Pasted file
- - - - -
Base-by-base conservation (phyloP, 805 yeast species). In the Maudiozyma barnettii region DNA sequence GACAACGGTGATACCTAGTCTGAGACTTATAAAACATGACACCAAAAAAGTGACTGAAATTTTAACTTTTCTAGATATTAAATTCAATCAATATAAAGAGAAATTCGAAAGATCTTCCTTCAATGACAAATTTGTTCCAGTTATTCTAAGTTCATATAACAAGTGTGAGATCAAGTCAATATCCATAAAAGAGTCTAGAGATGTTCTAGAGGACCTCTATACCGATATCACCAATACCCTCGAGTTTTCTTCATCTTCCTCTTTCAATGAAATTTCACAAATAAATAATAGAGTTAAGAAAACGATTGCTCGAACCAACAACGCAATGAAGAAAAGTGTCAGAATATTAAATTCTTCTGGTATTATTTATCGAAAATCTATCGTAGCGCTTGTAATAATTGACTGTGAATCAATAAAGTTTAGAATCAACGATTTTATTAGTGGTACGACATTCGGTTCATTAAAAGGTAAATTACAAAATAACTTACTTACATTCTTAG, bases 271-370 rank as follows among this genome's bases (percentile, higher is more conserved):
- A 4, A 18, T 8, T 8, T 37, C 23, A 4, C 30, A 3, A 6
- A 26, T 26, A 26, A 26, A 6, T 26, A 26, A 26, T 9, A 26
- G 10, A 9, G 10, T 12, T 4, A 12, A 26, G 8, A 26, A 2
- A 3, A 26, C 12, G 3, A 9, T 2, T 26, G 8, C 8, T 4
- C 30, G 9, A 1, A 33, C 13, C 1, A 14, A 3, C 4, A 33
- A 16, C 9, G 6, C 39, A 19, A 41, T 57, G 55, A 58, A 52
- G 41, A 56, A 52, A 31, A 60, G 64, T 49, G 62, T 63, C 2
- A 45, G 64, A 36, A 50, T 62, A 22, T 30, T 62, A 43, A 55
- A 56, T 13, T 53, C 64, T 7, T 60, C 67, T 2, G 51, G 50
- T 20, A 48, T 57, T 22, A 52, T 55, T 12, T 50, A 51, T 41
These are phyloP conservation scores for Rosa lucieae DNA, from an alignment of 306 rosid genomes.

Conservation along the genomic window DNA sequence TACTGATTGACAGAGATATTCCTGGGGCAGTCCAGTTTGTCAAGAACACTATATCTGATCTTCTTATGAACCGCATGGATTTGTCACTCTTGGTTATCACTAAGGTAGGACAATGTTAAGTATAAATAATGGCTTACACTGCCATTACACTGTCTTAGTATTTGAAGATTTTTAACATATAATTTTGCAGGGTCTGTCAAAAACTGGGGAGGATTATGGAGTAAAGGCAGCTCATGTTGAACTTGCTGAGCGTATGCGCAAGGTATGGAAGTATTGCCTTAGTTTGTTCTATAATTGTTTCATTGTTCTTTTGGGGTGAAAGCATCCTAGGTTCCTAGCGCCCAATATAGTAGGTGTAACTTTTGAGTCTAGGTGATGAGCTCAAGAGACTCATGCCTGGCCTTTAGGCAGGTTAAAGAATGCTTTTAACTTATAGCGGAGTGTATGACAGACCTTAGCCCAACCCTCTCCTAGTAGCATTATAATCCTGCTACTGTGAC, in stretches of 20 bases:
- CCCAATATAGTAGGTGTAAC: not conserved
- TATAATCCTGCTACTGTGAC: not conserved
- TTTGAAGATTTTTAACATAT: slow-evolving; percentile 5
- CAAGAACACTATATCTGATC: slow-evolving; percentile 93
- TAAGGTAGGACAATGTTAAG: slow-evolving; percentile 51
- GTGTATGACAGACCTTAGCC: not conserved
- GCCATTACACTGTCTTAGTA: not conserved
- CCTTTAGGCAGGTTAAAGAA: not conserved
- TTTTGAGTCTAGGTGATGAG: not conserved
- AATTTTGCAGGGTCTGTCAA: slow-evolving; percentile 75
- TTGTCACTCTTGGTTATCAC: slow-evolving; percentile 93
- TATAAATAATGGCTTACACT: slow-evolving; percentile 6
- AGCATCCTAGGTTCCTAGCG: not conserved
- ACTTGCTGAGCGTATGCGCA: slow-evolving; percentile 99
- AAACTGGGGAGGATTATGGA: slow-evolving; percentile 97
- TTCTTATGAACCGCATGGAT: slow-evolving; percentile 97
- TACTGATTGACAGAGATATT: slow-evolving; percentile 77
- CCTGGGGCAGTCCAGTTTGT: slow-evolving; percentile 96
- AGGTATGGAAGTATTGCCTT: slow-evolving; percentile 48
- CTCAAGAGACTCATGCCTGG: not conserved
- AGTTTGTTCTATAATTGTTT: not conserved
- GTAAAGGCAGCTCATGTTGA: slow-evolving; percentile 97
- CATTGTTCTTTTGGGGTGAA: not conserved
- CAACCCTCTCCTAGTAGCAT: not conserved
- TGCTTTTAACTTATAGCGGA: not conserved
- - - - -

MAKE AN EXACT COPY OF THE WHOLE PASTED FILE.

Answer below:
Base-by-base conservation (phyloP, 805 yeast species). In the Maudiozyma barnettii region DNA sequence GACAACGGTGATACCTAGTCTGAGACTTATAAAACATGACACCAAAAAAGTGACTGAAATTTTAACTTTTCTAGATATTAAATTCAATCAATATAAAGAGAAATTCGAAAGATCTTCCTTCAATGACAAATTTGTTCCAGTTATTCTAAGTTCATATAACAAGTGTGAGATCAAGTCAATATCCATAAAAGAGTCTAGAGATGTTCTAGAGGACCTCTATACCGATATCACCAATACCCTCGAGTTTTCTTCATCTTCCTCTTTCAATGAAATTTCACAAATAAATAATAGAGTTAAGAAAACGATTGCTCGAACCAACAACGCAATGAAGAAAAGTGTCAGAATATTAAATTCTTCTGGTATTATTTATCGAAAATCTATCGTAGCGCTTGTAATAATTGACTGTGAATCAATAAAGTTTAGAATCAACGATTTTATTAGTGGTACGACATTCGGTTCATTAAAAGGTAAATTACAAAATAACTTACTTACATTCTTAG, bases 271-370 rank as follows among this genome's bases (percentile, higher is more conserved):
- A 4, A 18, T 8, T 8, T 37, C 23, A 4, C 30, A 3, A 6
- A 26, T 26, A 26, A 26, A 6, T 26, A 26, A 26, T 9, A 26
- G 10, A 9, G 10, T 12, T 4, A 12, A 26, G 8, A 26, A 2
- A 3, A 26, C 12, G 3, A 9, T 2, T 26, G 8, C 8, T 4
- C 30, G 9, A 1, A 33, C 13, C 1, A 14, A 3, C 4, A 33
- A 16, C 9, G 6, C 39, A 19, A 41, T 57, G 55, A 58, A 52
- G 41, A 56, A 52, A 31, A 60, G 64, T 49, G 62, T 63, C 2
- A 45, G 64, A 36, A 50, T 62, A 22, T 30, T 62, A 43, A 55
- A 56, T 13, T 53, C 64, T 7, T 60, C 67, T 2, G 51, G 50
- T 20, A 48, T 57, T 22, A 52, T 55, T 12, T 50, A 51, T 41
These are phyloP conservation scores for Rosa lucieae DNA, from an alignment of 306 rosid genomes.

Conservation along the genomic window DNA sequence TACTGATTGACAGAGATATTCCTGGGGCAGTCCAGTTTGTCAAGAACACTATATCTGATCTTCTTATGAACCGCATGGATTTGTCACTCTTGGTTATCACTAAGGTAGGACAATGTTAAGTATAAATAATGGCTTACACTGCCATTACACTGTCTTAGTATTTGAAGATTTTTAACATATAATTTTGCAGGGTCTGTCAAAAACTGGGGAGGATTATGGAGTAAAGGCAGCTCATGTTGAACTTGCTGAGCGTATGCGCAAGGTATGGAAGTATTGCCTTAGTTTGTTCTATAATTGTTTCATTGTTCTTTTGGGGTGAAAGCATCCTAGGTTCCTAGCGCCCAATATAGTAGGTGTAACTTTTGAGTCTAGGTGATGAGCTCAAGAGACTCATGCCTGGCCTTTAGGCAGGTTAAAGAATGCTTTTAACTTATAGCGGAGTGTATGACAGACCTTAGCCCAACCCTCTCCTAGTAGCATTATAATCCTGCTACTGTGAC, in stretches of 20 bases:
- CCCAATATAGTAGGTGTAAC: not conserved
- TATAATCCTGCTACTGTGAC: not conserved
- TTTGAAGATTTTTAACATAT: slow-evolving; percentile 5
- CAAGAACACTATATCTGATC: slow-evolving; percentile 93
- TAAGGTAGGACAATGTTAAG: slow-evolving; percentile 51
- GTGTATGACAGACCTTAGCC: not conserved
- GCCATTACACTGTCTTAGTA: not conserved
- CCTTTAGGCAGGTTAAAGAA: not conserved
- TTTTGAGTCTAGGTGATGAG: not conserved
- AATTTTGCAGGGTCTGTCAA: slow-evolving; percentile 75
- TTGTCACTCTTGGTTATCAC: slow-evolving; percentile 93
- TATAAATAATGGCTTACACT: slow-evolving; percentile 6
- AGCATCCTAGGTTCCTAGCG: not conserved
- ACTTGCTGAGCGTATGCGCA: slow-evolving; percentile 99
- AAACTGGGGAGGATTATGGA: slow-evolving; percentile 97
- TTCTTATGAACCGCATGGAT: slow-evolving; percentile 97
- TACTGATTGACAGAGATATT: slow-evolving; percentile 77
- CCTGGGGCAGTCCAGTTTGT: slow-evolving; percentile 96
- AGGTATGGAAGTATTGCCTT: slow-evolving; percentile 48
- CTCAAGAGACTCATGCCTGG: not conserved
- AGTTTGTTCTATAATTGTTT: not conserved
- GTAAAGGCAGCTCATGTTGA: slow-evolving; percentile 97
- CATTGTTCTTTTGGGGTGAA: not conserved
- CAACCCTCTCCTAGTAGCAT: not conserved
- TGCTTTTAACTTATAGCGGA: not conserved